Monday, November 06, 2006

Just begging to be blogged

I have three browsers open right now just begging to be blogged. I'll not really do them the justice they deserve, but at least I'll be able to close the browsers.

From the 15-year old political pundit in northern Virginia and his blog 750 Volts, this gem:
We find ourselves caught up in petty distractions of personal indiscretions and personality problems time and time again in the cutthroat cycle that is American politics. Tomorrow we face a referendum on a Bush Administration that has taken our country to the precipice of doom, and brought us to the brink of the very destruction of what America is, the sacrifice and surrender of the values we hold dear at a smoldering pyre of terror.

In the last five years since the shattering of American innocence, the Bush Administration and their rubber-stamp Republicans have gleefully taken credit for our protection from the terrorists to which we have so willingly abdicated the spine of America, dangling over our head infinite Swords of Damocles to keep the voters in line. We have faced no terrorist attacks in the last five years. Not a single American has died on American soil at the hands of al Qaeda, and we comfort ourselves with false security in the form of random screenings and superficial color-coded alerts as we fear bombs in shampoo bottles and terrorists driving taxicabs. We are not a nation at war. We are a nation terrified.

Yet no one is able to consider that al Qaeda no longer needs to kill another American in order to win. George Bush and the Republican Congress have done their bidding. They use lofty rhetoric and fighting words to rally us behind their agenda, telling of how we must continue the fight and how we must never surrender, of resolve and of the fight. Day after day, the specter of death is raised above the heads of a fearful public by them, they pretend that to do so otherwise is giving in to the terrorists. Death is not the threat.

For al Qaeda has already received America’s surrender.
Is this over-the-top? Or on-the-money?

Do read his full post... and then, whatever your political peursausion, get out tomorrow and vote. It's not a right; it's a responsibility of all citizens.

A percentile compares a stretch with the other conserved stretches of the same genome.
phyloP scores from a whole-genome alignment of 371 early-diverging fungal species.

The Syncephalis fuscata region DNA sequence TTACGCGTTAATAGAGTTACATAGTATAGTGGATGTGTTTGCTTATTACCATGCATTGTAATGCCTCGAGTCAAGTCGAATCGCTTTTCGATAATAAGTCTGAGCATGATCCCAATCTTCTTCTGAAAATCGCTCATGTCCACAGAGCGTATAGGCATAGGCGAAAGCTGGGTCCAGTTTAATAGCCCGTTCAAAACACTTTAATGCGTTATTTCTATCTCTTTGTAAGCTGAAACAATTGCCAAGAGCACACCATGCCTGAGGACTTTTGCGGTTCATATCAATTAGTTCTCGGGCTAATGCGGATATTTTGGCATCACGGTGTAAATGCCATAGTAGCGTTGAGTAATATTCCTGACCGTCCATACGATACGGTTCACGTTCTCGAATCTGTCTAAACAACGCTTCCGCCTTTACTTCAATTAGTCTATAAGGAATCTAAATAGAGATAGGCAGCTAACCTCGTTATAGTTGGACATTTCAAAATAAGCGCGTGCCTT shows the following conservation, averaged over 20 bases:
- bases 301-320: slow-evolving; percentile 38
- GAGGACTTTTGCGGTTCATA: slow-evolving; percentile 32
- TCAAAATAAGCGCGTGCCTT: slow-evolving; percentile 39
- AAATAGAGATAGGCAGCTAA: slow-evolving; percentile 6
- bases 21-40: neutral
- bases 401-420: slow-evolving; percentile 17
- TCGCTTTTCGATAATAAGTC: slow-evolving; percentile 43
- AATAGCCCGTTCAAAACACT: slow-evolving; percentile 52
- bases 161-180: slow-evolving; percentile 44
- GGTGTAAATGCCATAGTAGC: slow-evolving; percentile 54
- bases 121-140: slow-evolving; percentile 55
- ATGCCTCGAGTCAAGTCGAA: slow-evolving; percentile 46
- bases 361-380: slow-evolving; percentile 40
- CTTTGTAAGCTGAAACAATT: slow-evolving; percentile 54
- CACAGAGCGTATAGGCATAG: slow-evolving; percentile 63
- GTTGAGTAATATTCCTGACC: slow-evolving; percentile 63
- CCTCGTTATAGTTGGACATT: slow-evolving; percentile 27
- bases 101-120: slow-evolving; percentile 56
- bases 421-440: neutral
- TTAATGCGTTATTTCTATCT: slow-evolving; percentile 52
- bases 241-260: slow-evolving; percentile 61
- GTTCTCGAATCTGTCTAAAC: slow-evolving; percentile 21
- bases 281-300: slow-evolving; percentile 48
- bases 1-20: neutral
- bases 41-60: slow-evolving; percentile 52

And, keep on eye on Mr. Kenton Ngo; I predict he's going to be a long-time pundit.

And, moving on: an article in the Washington Post about AWOL soldiers:
Since going to Canada to avoid another deployment to Iraq, Corey Glass has considered returning to the United States. But after hearing that a fellow former soldier who surrendered to the military and was ordered to return to his unit instead of being discharged, Glass may not return at all.
Turns out the other soldier, Kyle Snyder, had reached a deal with authorities and was to be discharged once he turned himself in. When he reported, the Army sent him back to his unit. He vanished enroute to his unit.

And, this third piece, Norfolk-based sailor uses Web to channel opposition to war, from the Virginian Pilot:
Jonathan Hutto graduated from Howard University with a degree in political science and a résumé of social activism.

He worked for the American Civil Liberties Union and Amnesty International after college. He whipped up grass-roots protests against police departments and college administrators.

One day in 2003, broke and seeking direction, Hutto enlisted in the Navy.

The Navy couldn't have known it then, but they know it now: They had signed up a sailor strongly opposed to the Iraq war.

Seaman Hutto pleated his uniform, memorized naval history and won sailor of the quarter among his junior enlisted shipmates.

Then he appeared on CNN, the BBC and in the pages of The Washington Post and The Navy Times.

But he wasn't reciting the Sailor's Creed.

Hutto was organizing again. This time, against the U.S. involvement in Iraq.
Is it possible to serve and still oppose a President's policies?

No comments:

Post a Comment